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"Highcst of all in Leavening Powtr.- Latest U. S. Gov't Report.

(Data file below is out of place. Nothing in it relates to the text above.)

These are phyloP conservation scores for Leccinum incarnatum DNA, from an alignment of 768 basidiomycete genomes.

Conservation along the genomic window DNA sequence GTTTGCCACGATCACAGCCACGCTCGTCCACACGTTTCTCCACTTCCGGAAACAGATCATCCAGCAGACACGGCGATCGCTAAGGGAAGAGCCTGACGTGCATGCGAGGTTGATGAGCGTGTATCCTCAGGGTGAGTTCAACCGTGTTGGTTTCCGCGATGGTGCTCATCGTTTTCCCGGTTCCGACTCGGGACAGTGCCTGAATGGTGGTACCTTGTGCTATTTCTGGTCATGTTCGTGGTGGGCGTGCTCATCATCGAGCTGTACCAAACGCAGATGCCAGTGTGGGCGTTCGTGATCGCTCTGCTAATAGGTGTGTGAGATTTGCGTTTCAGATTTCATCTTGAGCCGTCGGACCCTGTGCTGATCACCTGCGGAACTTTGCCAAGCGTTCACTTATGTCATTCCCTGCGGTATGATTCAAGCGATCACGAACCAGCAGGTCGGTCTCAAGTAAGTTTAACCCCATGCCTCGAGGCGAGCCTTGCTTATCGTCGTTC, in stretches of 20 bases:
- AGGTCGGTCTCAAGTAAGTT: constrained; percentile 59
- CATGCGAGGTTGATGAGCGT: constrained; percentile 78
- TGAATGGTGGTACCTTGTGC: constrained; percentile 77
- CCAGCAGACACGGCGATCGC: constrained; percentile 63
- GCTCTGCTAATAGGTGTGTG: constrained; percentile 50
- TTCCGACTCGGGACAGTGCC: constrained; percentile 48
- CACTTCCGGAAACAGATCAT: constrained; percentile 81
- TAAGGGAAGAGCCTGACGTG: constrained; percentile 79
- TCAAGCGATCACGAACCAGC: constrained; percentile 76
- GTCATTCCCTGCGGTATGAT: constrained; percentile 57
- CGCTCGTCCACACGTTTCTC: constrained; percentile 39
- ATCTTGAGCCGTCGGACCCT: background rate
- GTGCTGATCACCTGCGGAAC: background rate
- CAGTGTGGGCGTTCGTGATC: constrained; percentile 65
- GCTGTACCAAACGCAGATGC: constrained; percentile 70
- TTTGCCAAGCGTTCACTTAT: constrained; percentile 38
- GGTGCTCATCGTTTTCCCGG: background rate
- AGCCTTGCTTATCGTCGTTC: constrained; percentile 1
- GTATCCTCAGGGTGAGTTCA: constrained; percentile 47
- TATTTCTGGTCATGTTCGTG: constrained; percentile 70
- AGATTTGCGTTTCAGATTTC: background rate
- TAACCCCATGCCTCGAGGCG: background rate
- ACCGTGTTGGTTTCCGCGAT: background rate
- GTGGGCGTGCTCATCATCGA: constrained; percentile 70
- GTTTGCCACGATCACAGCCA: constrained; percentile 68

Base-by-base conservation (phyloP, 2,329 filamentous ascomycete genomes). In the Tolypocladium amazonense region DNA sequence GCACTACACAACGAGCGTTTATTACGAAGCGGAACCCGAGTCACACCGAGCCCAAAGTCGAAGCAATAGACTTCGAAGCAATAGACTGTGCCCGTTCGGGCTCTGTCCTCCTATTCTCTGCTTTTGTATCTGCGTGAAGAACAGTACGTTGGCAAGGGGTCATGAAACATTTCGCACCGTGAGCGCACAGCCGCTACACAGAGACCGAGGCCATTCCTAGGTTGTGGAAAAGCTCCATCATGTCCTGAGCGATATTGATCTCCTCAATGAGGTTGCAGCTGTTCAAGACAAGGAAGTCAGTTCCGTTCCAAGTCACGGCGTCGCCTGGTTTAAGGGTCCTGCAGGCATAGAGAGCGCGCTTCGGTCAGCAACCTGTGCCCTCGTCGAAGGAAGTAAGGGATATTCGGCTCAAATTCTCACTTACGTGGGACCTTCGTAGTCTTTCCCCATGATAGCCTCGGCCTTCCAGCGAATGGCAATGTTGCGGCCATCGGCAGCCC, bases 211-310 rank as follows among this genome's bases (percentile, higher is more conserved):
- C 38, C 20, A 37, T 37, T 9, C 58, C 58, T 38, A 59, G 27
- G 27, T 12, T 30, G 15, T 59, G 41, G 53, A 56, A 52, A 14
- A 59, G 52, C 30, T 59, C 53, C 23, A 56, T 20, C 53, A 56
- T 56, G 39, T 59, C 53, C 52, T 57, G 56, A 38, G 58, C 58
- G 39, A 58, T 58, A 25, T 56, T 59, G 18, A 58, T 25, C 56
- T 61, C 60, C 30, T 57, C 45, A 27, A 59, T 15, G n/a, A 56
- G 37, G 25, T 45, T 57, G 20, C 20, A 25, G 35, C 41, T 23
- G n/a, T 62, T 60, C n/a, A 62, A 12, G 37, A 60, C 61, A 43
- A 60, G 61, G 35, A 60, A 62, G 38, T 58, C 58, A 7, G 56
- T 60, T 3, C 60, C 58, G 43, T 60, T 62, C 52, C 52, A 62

POWTder ASSO T'ýELY PURE All the woarl i All my tia' :' " " Sweet and ,, :t":, - e As the 4 1 ,41444 ' .I I \ . Sweet :, l,'i g of -1s>nl rnoe ' %%hella Ca hai. hate ..t-ead to play. O'er the 4.."4e4 a lll-naTletl1 t4.ll. kor .slt I, i-e it nay) tot know: A Ilen . ll. ll ,C l hrl: tendler. (Of the sn 't 1,11 4rneth loo. O'er the lanr .h." white lit-t silent twad as sla1t4 in stunitCht falli5n tlon the rall,. -i uithu44,4n stir.l lear iie nn ,' tr. tlhatl l*.er4 tf a lovter s Kir on a orman's lips. Soft as the.n ia thin cloud tllatlle Folds the moon in white (rlipes. Sl lthe sere. Ih -tretl'd In Iinning.l .1 tale worhl i. a r.ra4.4l il grlar: 'ie 4,N much11 akin to Borrow A. the mirrow iloldeth it ihought of *'- rterda1, ad4 t4wen1- tthe hels , t i 4la 5 . StFlockig Poind. ll ith t C .l Most peopl e are lt in1gly a.xlll on to secure ý,1 14 fishing 1 theimsl vo wlhich is vlry Inatural. all4 will .,X ld ri- la:trge 4an1.1 in order to -t1 sk waters f"or i: lvato use. Naturally ti.-y nilct watrs wmich are 4si.0 4:atel I Itat tih y ain nltrvise them. 4a hf.1 th1e ntfr tihll- e t at:,rs are generally onfith -I or restricted. It is reas.ollnable t. a.sider -waters v.hich are so situated tha lthe inVle1nwt, of thle ltoulre hitl lt.ed. to i.e in no sense nll pierir to ar1ti' i: .:.1 and kill in tim4 surily runl or :. M31" il,: is 1:it a hral walt-rs should always lse s ,lect-.d for coutn.llols stock ing. First tid aI a,..d strceamt and test its qnalith . awl :: tiZ war it should be 4-asonalbly r-plt.1;e.1d. A ..irat deal of moneny is .annual1 s4uanderl,41 it start ilngartifi, sal pIniam I ctilnel 1 reamllsl which. if lr ls:rly u-4., wouldh : have givenl t .eel.,llt returnls. If you have monley to sp t4ol of1 !.l 1:ltur0 do not want4 it, but invert iu it proper stock mgof ai goo4l public st "-a4n, and keelp it up. You will in time find that yo4 are not obligd,:, to pay out large sumnrs il ralhroad fatt'e. and consequent bard at hot,4u, in 4:<tantlI parts, if you are ju4lh ious and pyl.-l tenllt H. slckk.g hbone strealtls.-A-tit' 42an Artler Womeln 11ene4 Their to4th. It is an extraordinary but incoltesta ble fac't that sime wonlenl at the age when most pople lde ie ,uergc. a wrt of natural process 4of reuvenat1inii - the hair and1 teeth grow a.an4. tle wrinkles disappear from the ski,: and sight and hearing iracquire their 1 ltu. r sharp ness. A Marqugtise die Ma:,beau is an example of this rare a.d remarkable lphenuollenon. the died at tile age of eighty-six. but a few year. before her Beath she became in a:le1uarance qtute young again. The a\lleni change ha1p pened to a nun of the natne of .Mar guerite Verdur. who at the age ofl msty two lost her wrinkles. rCan:-?. her sight and grew several new te1etb. When she died, ten years later, her allpitrancewas almost that of a young girl.--St. Louis Post-Dispatch. A Dasring Gunner. My battery pa1rticipated iin the battle of Pea Ridge on March 6, . and ti. 1816 Thomas Davis, a private, acting as No. 4 at one of the guns. leaped upon his gun and stretching himself out at full length amid a perfect storm of shell and shrap anel and musket balls shouted to the enemy. who were in line of balmttle a short distance away. "'Send one of your men over, and I will tight him single handed and settle this picnic." He reu.ained there shouting till the battery was or. deredto fall back for ammunition. Davis never received a scratch.-L. J. White in New York Press. Disablod wtb a Carp ofr Brasny. In 1880 the bark Rosin, with a cargo of Sn French brandy from Charente. France, for this port, ran ashore in a gale off the msothern coast of Long Island. The crew threw overboard a portion of her cargo in an attempt to lighten the ship, but le was finally bled off by a wrecking company. which received (80,000 salvage. For two or three years afterward all the taverns along the southern coast of Long Island sold fine French brandy at ten cents per glass.-New York Evening Sun. Cause. but No 3aset. The foumy man's wife was reading the paper to him. Gelorgs," she said, "listen to this." sad se read. "The queen of Siam L.asthe smallest fe.t yet seen on any woman. "A.," he said, and that was all he naid She waited a minute or two-an hour -a day--a week-a month-end still he made no referenc to a Chicago woman., ad she is wandering now it anything is the matter with him.-Detrolt Urse Press wrse of Cimhn. The saw many asd devious ways aad a.s fo gesttig into society pocetsd nowadays, and it would be intereting to know orf all the wirepolling that has bue domenb this one and that oanbe oe, the acquirement of a recoganised piatO in the world of tashion. A eurl -a oambiLtion d clc wlatase - oc a not long ago. r. A. who was -ed It, neased a peltiial Umaniar it IMt h veno s ats aeorbitant nret. whii bhe aniLsed to Mrs. B.-who wes eMtaiisnhd 'i the swim" aI *. ..o..an .. that sei should 1 i'il,: . ('" +: .. i , .- ,. ..i i,, rt ,, , t Li anI thr lbyv utraw o n tlle lpota l afi la "1.. ". .... . to ito te ret-t t f the -l family. Pert .in li:,, Ieditusa. however ii thad I'. i t.i <.f thile t;::,i-cltion, and, IPi nit :a+ ,-::,tii. ut.made it knoit, to Mrs. i I. ini a rn it"taoult manner thtt it was w" nm+l+-a to i v to tforce ''those .e Imjple" Pa ut on t'- c ',,.: r ilnh letl. 1 TI.e wia . , . i :. , ns .io:: ta thei sub- t' 3 t, ci :..' ... .s sure. to ido, to tile I. ears off lr.. him a'rf'ctly furl- it ou tnl wll t h:e 1, "ire had not bewen Sigh, ed . be withdrew Ira t the titrrangament, and si Mrs. .. rn a, rr tll (tiiounter the conl - P) mentl w.ich wVoi,.ld be nadll e aulut her 1'c chant,.e of plais. eoncludel to pass her ti winter in the asouth of Franc .-New. it York 'ri.butne Arltliulllti in Iwer Animalts. t: One imust gina.!, a;:tiast the belief that i monkeys p . :.. .v artiullated language. Almut aikle .-.,i·:ai, it 'au haridly Ib t said that they li ,sass an arti('ulated IT language. The Bluslliiltm speak in a sort f of arti cul','l ",ivitci andl iu.t addt gesturt- to iatke th'is-ellives tin ltrstootl. On the other laild. tIhe riven. the thrurs. the mocki': bird. the sti' inlg etc.. .r:re- tha . ial ,s a int well ; 'ii tna lated -aw' T, plrra,.t- ratiaaint. inll a aurpri.i in:: Intu, ir. tla*inh ti hta iint itndelrslta nd the lmeaninl of tUi -.r own%' "tiis how- that :.tr havit ,i, ng Ii - i - i~el':tlln p.ll "ts- Ethlet. "it rtt nsfor artitu-thu.,d a .t:utals. Th ipl -of i)r. Gar .it sc il to I,.:a-," ;il'i'ii :iti, ,l, a I ord ilgt to his ' ,-lri .. but ti it a a ul ata ry i is extrouanly liiiital. As aeg ials thin pint, hp w. v "r. it aui hte -ait liit event among t ivili: , poila veTry lit;,itnl v, cl'ir ii s arc fmU . --Cua l'lha Fu[ll'b l am ily .Iouirnal. T ie 'ala a-ri a I' a 1.1n 411ia . .oa;` of the harlshilps reulntin.4 front the fail of the rupee to persons with fixed ii citioest are inevitable: sionme, on t the other hand, ll toto be dute (ulite- us muchIt to red talge as to the condition of the .currencay. For it.tane-. Iallghters iof daicased tnenliars of the Il3an!al civil Sservice whot e fathers contrlilbtel toi the t teoi.on fund are each entitled to a pen .Sion of £lti a vear. If they ra-sile in Ehwd:anl they draw their full £1li 00 ai year. If. iihaw.-vr, tlwv r -ida in India. it is paid t teatem in ruilp-is. which wiark out at the lnsa.nt rate of exchainge at the value if frry-ftive .oundls a vi ar. Thei lose is so gra-.Tait . - It, Lei allmost l'iilnulis. Londou Truth. Sli"I .'at in aent Kn: , ker. TheI days avar., tl in whent the iitnate of a homuse in aristiocratic iportions (it New York tcould tell by the knock at e the do.or whether a member of the faro ily or a visitor was awaiting admittance Also they knew then what member wa' there. or the social standing of the via itor who was outside. A few small knockers still linger in Varick and Vandam streets and similar localities, but nobody seems to use them. The bell may show advanced civiliza tion. but there are people who miss the knocker.-New York Sun. ilead. in Histury. Henry VIII of England. in the earlier Spart of his reign, posed as a saint. He q thought himself a great theologian, and as long as lie was surrounded by bru b nettes seemed really more devoted to the SCreator than to any human being. SBut when the fair Anne Boleyn caime n upon the scene he, too, fell a victim, and Sit is not worthy of remark that neither Sshe nor Jane Seym.our. Anne of Cleves d or Catharine Parr could be called a bra Snette.-New York Herald. envlis Ietb Go. mad UMam. The late Bishop Melwyn. of New Zealand and Melaneula. was well known during his university days as a devotee of the noble art of self de I fence. He incurred a great deal of animosity from a certain seetion in 1 New Zealand owing to hissympathy with the Maoris during the war. One day be was asked by arough. in one of the back t reets of Auckland, if be was "the bishop who backed up the Mawris ·Rceiving a reply in the affirmative, the rough, with a "Take that. thear" struck bib lord ship in the tac. 'My friend." said the bishop. "'hy ible teaches me that if a man smite the aon one cheek. turn to bhim the other." and be trned hishead aiht ly the other way. Hli ssailant, slightly bewildered. struck him apri ".WNow." aid his lordship "having deae my duty to God. Iwll do my duty to man." anad taking ah cost and bat ha gave the anti Marci champo a most deaetific thrthing.- Ldou Tit-i" A North Carolina genius proposes a novel scheme for prondtng an en dowment for a college in his vicinity. Ssuggess that the trustees insure the lves of fifty men, between the ages o forty and fifty, for $10.000 each. and the iaurdl dte kf and the mount of the polic i are turaed is convert the money into a fuad for the oflege. This would mean an en dowrasat of $0.0uo at some time or I tr.-New York Sun. C .:ti ý,:. U. c · 'U A The t .lif ": . " f "* len I (1:-'to L t.1 . 1: . . . i i r ..t .. li r i tit ',.%"1 . .or t - It ti Irt.Ih ' !f t'. inptrlL i t. t . :It . : o I'' t t. S .' i ' .u ,"- i::, .I .a .'.: 1t r i. i i" 1 t i1'(.r : t o :: l.. ":.:s ilong h. 'r 1 w'a1 :t i . ;i Il: ,l iiin c[ir :;m e i ll e ut the size of TI lre v.rt' inll wo, Tlin w1ho e eqtl;:ly 1" 'n i'elit of lsUe't n; !." headl of the Vur.s , 3edici is tw .ily o:,,eig l :h less in .ro pirt.,titin th:;u t:::t of the Volans Of ,li!,. r " the CUnidi:n ',nuus of Praxithles, which I wvis. estotiu iii ,y the alncitn as the t.on perfect statue ihan xisg a fine . The i hort.i , Venus it -l:n. hcnd· er .irl'. whoe u re it ltorions rte:ueti ttic , on inl f Pthe 'oun. Itvin'. rear.tnelions of tiher arei lt l'1 frequently : ,"n in Ns w York than h:ri'," There fell into The Argo niTnt' s cllsls sion a list of east~llrent : of the prllo portions of a yog l f man Fra Iiso. who is hel ted upon as being bon tiful and having it fine figre-in short. a typical California girl. With t1e w i have compar:,d a similar ground plan of a New York girl which we secured at The time Profit essr titrget was eolflet ing statistics concerning the young women in eastern neminaries:. likewi: t" the let.asulre entsI of 13t alow"s wt il known idepal beauty. They compare as follows: l for'ias York li 's rlt t l. :irl, . ideal. I t. In. I i. It . i t. u In. Height ....l...... ..... 5 ; t= a i., 5 fl lnlt ti of headls......... t wel I 1 'irtllltin; th tm icr t. e 71t.. is oce r(illl tfrenrc of v.t ai.t. ai tilU t so. t ('hitlr lference'of neek. 1I" Itty 1:i idtlh of hould h hr ..... I 1the 1.; n hi n The wei fthe i tirst alnd the la.st :ire betiwe. wl t1 I 1 r:1:l poundst , inti' ill: the New York girl a sti.te tlhse ft 1T11. Poychleto .a hl l a::. ,k .sculptllrfroim Ligcyon. leftn (ru tn Lgoui isg the rclativet protportions Of the li:ale flran. l. said that twice the te table. it woill nce round the wrist. wlich it is not. unl, the thunmh in unn -i;,lly lIr.;.'" and th*. wrist runisually s, adler: tlil. tlt icof the wrist is the Tizte f a ilth nl l:. vhsall h its about the ago i te i a well t 'porti died sult isman; thati twie the n t ck is once, h also aiys tha t tthe hland trli flt otand fatce houl all be of in lhe sze length which is vere rare ly h t e,:. tand thati anti telly5C iot itrtlt of tblh truln htlichl thlie tlody sahut loe it. Tlaon s te lengthio of the foot. w stich would limit most Calfn. wose feeirt erae tel inches in length, to a stature Of five ft- t. The geicntleman frm Lic is ev rucedly to a t a trustworthy guide. Referring to the above table, it will be olberved that the waist of the Ne,"w Yorkerinch i the much smaller s thit tha of the othler two Tste fashion f smarell waists istille ag the the east and the desviro a result is obtaiued by tight laying, which -i carried to uch a extenti that theld physiognomist is lost in amazement as to where the lady has bestowed her vital organs. No statue in existence exhibits such a di.aprolonion betweem the waist and those haveporions of the trnk which oot above and below it. The compr.esion of the girth is a mnere fanhionable fad which grlxt taste must contidemln. Our California girl wears a 24-inch corset, which might easily be reduced to a 2:. inch if the wearer saw fit to sacrit.'e comfort to eastern fashion. There are belles in New York who are not satisfied till they have squeezed themselves into a 17-inch corset. Such persons, it would seem, would have enjoyed the Scottish boot. The bust and hips should, in a perfect ly formed woman, be exactly the same in circumference. They are so in Bal low's ideal. in the Venus of Milo. in the Cnidian Venus and in the California girl. In the New Yorker the circum ference of the bust is half an inch greater than that of the hips, which is probably the work of art, not nature. Ballow does not give the dimensions of his ideal's feet or hands. He merely says that they are "In proportion," which Is rather vague. The rule among saclp tors is that the foot should measure one head, which is unatidactory, as someI largewomen have small heads, and some small women large heads. The female foot is probably smaller in New York society than here, for the .im pie reason that it hsless to carry. Shoe makers my here that they sell more 4 and 44 shoes than any others, but many ladies in society buy 34, 8. and even 2l shoes. The knights of St. Crispin do not believe in the sculptors rule about feet. They say that small feet, like large wits. are a gift from heaven, and may be found attached to persons of any di mensions. Everybody has observed that there is no necessary connection between the hands and the figure; that some slim girls have large hands, and some girls with opulent figures small hands and Angers. Take all the measurements together., and the conclusion is forced that the Californian girl more closely resembles the Cuidian Venus than the Venus of Medici. and that a representative Call formian statue should be cast after ai study of that masterpiece as well as of the Venus of tilo and the Venus Calli Ipyg.--San Francisco Argonat. The Worsethy n*w. The novel that is worthy of the name. nd which is calculated to render a besqder service than the pecuniary cam pesatio oft its authar, is the one which takes the problems of fe s they prentsa themselves tosnall. and bythe example of the characters portrayed teaches us the way to their proper solution: th.!.t pesents s with type of manly and, i enanly aracter that may inspire the I eder to emulation of their excellen.es, Sand that is withal a natural, helpful, r ooeetestory of a life of lives. Sncb a noeel is worth all the literary freks r at eer have bee or ever will hbe pro doed.-Danste's Magla"e. -. - IDLt r s..l . <'a.... • · .d.L. It is :!;I : , v- !. ' t'1 - t;, .. ,v:' .;. ,. : t, .. " ,i t ., 'y''. ' i ' i' t'' :' i i an them tht th a d ivine .ece , n i. ' r t i0.' . h ' ' ."n i . er:,e t..'"t iiii·c' n-t l i., , ,, i ' " I i ·i ·I'. :.. ' wul ias, urt. ly die out. It is wivl i.. it to preach the co.ld truth to them. if:' they ne:m little eniugli e(:rat' for hut t ni.'i ttheir pltshts. Let. tiri op:'n i dione by them will fI' chi( fly to the:.n elves an. id tilhey wll always, for a time at least, be the watter for their improved opportunities..-Harpiera Weekly. Wo,1 an andi Utngs, tc. In the lite Mintagu Williams' hook. *"Arouwtl Londoln." tVore is a striking testimeony to the truth of an old saying concerning women. "If any one." said hMr. Williatts. nhas doubts as to the brutalities l'raiticetl on womeni by men, let hi;1t visit the L'nt.rn hospital on a Saturday inight. Very terrible sights will meet his eye. 14m.tantns as Manliy as Iwev or fui lltrn woneit maybe seen seated in tiel re. 'lvii, rl tn wait ing fan1r the ir bruiel and l: sling faces and leadises to be ittendedi to. In nine cases out of ten the injuries have been inflicted bn brut.tl hrusands. Tolse nurses tell lle. iwevn . that any rmlalrkl s they may miake rst:. ,tig on the aopn s.sors are ricelivt Swit l great int ignlti on bhi the wri'il i'd ill 'rers. 'T1:. y lsitively will uit Ihear a single I.r.li against tie cowardly ru'n::ans. " ittmlit is t. s:tinl o unrse to nie. when I has- t e l I at womne. that her hius band is a tr i e. te has tdrawn ii up andl rejh'bi: *Yu mithl vit' en . lnsinies. oi,,. We ttiny ei rat..- i. taxles. ianl tie liies of :o1 are pIll out of 'ctm :o wait i ln its. Lienturlug i In ni3ul Children. Of the first lesson given to the roy;tl children Mr. Hart satys that winh tie profe.--.r tir I iihard Owell first ar wiherec lihe should hang up his diagramns. i as these lectures were to be given in the white drawing raoin. the walls of which n , .were covered with white satin. The ali aswr aias that hI e was to do exactly as ihe pilesed. The gI' tlelnan in waiting was therefore of opinion that lie should pin the drawings upon the white satin hang uings. but this lhe professanr declined to do. and thlereupon requested to bte led to the laundrt of the castle. to the blank amazement of the official. When he nat rived there he picked out the largest clotheshorse he could find. and, having prxocured n.tue green baize. rigged up an Simprolmptu stand, which showled otf his h diagrams to the best advantage.-Lon I t don Gilobe. People Wtho U.m the Telephone. *'PhiladelIphia." said Dr. Plush, of the Bell comp;ny. "runs higher than any other city in the nuniber of its telephone calls. Thle service is increasing with each year. and with each year is arriv ing nearer and nearer perfection. Up to the presenllt year we were frequently put to considerable trouble and expense in repairing our lines after stormy weather. Now, however, it is different. We began to put our lines under ground in October. 1891. and have almost com pleted the work. Storms and high winds can do us lnt little harm now. No, we keep no record of the number and vari ety of swear words uttered by impatient subscribers. but I can safely say that they are fewer now than in former years."-Philadelphia Record. A Gallams of the Old elehel. On a Sixth avenaue train the other even ing an old man sat literally packed among women. As the train approached the Twenty-third street station he began to button up his cost preparatory to lerv ing the car. He looked about grimly among the clustered women till he auaght sight of an elderly man stand ing with' them. Reaching omt at arm's length with his cane among the fur belows and feathers, he managed to, touch his fellow man on the elbow. The other'understood at once, and wedged his way back to the waiting seat. When he was safely there the old man got up, and. glaring defiantly at the baled fair ones, picked hil way rheumatically out of thetrain.-New York Times An Iatevprbitg Warglar. America is saidto be the home of en terprise, but an English burglar has gone a little ahead of anything that ever orig Inatedin the Yankeemind. He conceived the idea of increasing his receipts by far nishing to a newsplatpr "beats" on his exploits. After each burglary he sent a full account to the paper and collected pay for the articles in the usual way. The fact that he was finally detected and is now in jail does not detract from his distinction as a man of resources. Rochester Democrat and Chronicle. ewahrrer nahamed. Snobkins (who thinks he recogaises oame one he knows.-Oh--er! Haven't I ee you somewhere before Nobkins (who declines to be patron iasd)-As I have been n existence for the las half century I should say itis I Mly oable that you have. Inot pursue his Inquiries ay further.-EZchange. The annual exportation of ladle sab ber from Para ism ad to be upwan o 0g0000,0 pounds. worth from 1~0.00W to $,000,000. A San Francisco raper Would Form an Interesting AdditIts to Your Winter Reading. THERE ARE MANY REA80N8 WHY WEEKLY EXAMINER IS THE BEST PAPER IN THE WEST g ,R GNSPECIAL PREMIUIS VALUE, $1t5,000 GIVEN AWAY R to bIae of th ew om an ports of the world, and it Literary Degartmeat app b the bmiMU we.eie e. n addities to ita great news std Uterary tntares, i IT GIVES TO EVERY SUSSrRItER HIS SOoICE PROM TWO MANSWIICENT WORKS Of ART, Thu t.. aminer's Art Album, esaating o eight betiftlul reproductions hom masterpieces d the 'edre ar ats e whole eaolletion bound tI a handsome bamboo leathertMte esse; Or a beautlAtl reproduction, in all of i t original colorn, of the famous historial painting, Slis inhes, Columbus at the Court of Ferdinand and Isabella. And besides all this, TU Z .XA l will this year distribute among its subscriberse 0,004 Pr Slf.gime, aggregating in value the stupendous sum of $138.000. This is the fourth annual di tri:>o tion, and the list of premiums is larger and more veluable than ever before offered. Remember tha.t these premiums entail no additional expense to the subscriber w:atev-r. They are absolutely ifrc. The cost of the WBI.LY ZXAINU.., together with thee magnrficent premsnm offers, is $1.50 ONL1.50ON$.50 PER YEAR $1,50 t ,"egotar mthbcripton m.,ice. Get the ful, particulrs of this -n.grtn, , r fronm the EX...4sWE: .... r~ i' }: ... . , t t l.:. . t . -cai h ,i..-can u..x:,Ily to y s , "r y} , ,' e j " ,.ure o,.te C:,".: , ý: " ... Sn..- r ,r '~ni" . - '"'.. .t u r..l I vte ro 'at, . . t" a" :1 ;ii ...f. -' .,.. 1 ar.; u <ts w Tu. koiiLy EX;lagigRCO aLcd ýYus bhunt j'. j.. t -. rf ue . uwanr th us ..t ctu The Annual Su':scrition to The YELLOWSTONE JOURNAL is $3.00 The WEEKLY EXAMINER. - 1.50 A Total of - - - - $4.60 it e Venc1 E3cot. '"Wo *r 08 .70. To one address or to different addresses if i desired. The Forum., Stom Ld sm m m nm WA *l -r Im.dew :h- e - . - aidThehe Fpmem. h Pease... u ieu.....a.i. ad o eIeeaa t. 1 w.. 1. Metoea r, t ,w lin y. AlL nea wow ulbe The oa**Mtpkr rrIeahe sePTcrt 7ý'b ý aup ý